The death of hope

We simply cannot separate the paschal events from what is happening now in our world. Dietrich Bonhoeffer, the German Lutheran pastor who was executed by Hitler, criticised his fellow Christians for worshipping God on Sunday and killing Jews in the camps on Monday. They separated their faith from their relationship with others. ‘It is not some religious act which makes a Christian what they are’, he wrote from prison (July 18, 1944), ‘but participation in the suffering of God in the life of the world.’


‘Participation in the suffering of God.’ If we ever thought of God as standing outside the world and observing what is going on from a distance, we can surely be disabused of that now. God is in the world standing alongside all who are in agony. God was not an onlooker when South Africa went through its most traumatic years. He was there in the cells of the prisoners and on the streets of townships where life could end at any moment. And eventually after decades in prison and a whole human process of struggle was complete, Nelson Mandela stepped out into Freedom one January morning in 1991.

Not so in Russia. No one took Mandela’s life away while he was in prison but Russia’s equivalent, Alexei Navalny, was not allowed to serve out his long years in prison. He was killed one day in February this year. And now Russian people are saying, it was not just Navalny who was killed. Hope was too.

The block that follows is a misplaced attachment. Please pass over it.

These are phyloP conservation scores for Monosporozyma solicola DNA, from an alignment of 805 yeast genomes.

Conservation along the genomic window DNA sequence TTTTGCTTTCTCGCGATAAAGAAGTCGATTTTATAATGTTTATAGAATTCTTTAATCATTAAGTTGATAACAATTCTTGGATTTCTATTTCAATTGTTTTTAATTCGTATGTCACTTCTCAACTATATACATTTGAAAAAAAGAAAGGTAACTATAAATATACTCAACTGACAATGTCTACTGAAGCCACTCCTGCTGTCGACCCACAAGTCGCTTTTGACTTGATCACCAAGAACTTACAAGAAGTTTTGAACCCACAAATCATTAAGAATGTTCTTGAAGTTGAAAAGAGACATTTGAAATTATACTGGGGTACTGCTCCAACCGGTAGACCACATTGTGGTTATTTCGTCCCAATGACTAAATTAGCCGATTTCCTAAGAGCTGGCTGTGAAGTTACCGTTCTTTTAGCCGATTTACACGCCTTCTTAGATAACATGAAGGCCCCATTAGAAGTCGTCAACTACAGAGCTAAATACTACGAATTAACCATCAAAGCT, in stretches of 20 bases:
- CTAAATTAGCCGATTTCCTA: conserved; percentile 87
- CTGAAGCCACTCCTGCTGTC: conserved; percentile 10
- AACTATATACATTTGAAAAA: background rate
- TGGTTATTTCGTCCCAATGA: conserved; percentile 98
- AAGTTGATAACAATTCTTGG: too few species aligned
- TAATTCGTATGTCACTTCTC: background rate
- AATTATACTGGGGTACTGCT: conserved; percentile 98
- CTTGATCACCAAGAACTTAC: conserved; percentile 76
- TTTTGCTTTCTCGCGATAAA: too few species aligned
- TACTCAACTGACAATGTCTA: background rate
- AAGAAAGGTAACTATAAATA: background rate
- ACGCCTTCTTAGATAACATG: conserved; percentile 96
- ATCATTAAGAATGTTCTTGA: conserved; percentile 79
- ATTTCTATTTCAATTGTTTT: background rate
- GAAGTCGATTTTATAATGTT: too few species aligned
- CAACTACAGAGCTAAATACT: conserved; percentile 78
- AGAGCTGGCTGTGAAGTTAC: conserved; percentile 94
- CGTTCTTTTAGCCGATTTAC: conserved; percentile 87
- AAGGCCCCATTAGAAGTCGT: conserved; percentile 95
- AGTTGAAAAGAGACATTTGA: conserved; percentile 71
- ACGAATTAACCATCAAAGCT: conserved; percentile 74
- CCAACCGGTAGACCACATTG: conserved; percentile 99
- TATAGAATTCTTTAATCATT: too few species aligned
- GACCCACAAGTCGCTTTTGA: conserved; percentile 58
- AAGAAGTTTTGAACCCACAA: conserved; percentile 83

The death of hope is one of the most gut-wrenching images of what hell must be like. Dante wrote over the entrance of the gates of his Inferno: ‘Abandon hope all you who enter here.’ This is the inferno which the Russian people are experiencing. It is horrible. A variation on the words could be, ‘My God, my God, why have you forsaken me?’

Easter tells us that he hasn’t abandoned us. he is still there with us. No matter how dreadful our experience is, God is there at our side. It may not seem like it. It may not feel like it. But God is suffering when he sees his people suffering. He cannot stop the suffering. He cannot remove the tyrants of this world. That would be interfering with our freedom. We have to work it out – as the South Africans did, as the Russians will do. No one can stamp out freedom. In the 1940s the South African government tried to control the influx of Africans to the cities but there was almost a note of humour in Oriel Monongoaha’s account of the result: ‘The Government was like a man who has a cornfield which is invaded by birds. He chases the birds from one part of the field and they alight in another part … we squatters are the birds. The Government sends in its policemen to chase us away and we move off and occupy another spot.’

The same is happening in Russia. For ever Navalny who is killed, a hundred Navalnys are born. Hope cannot be killed. That is the message of Easter.  

30 March 2024 Easter night Ex 14:15ff Rm 6:3-11 Mk 16:1-8

Post published in: Faith

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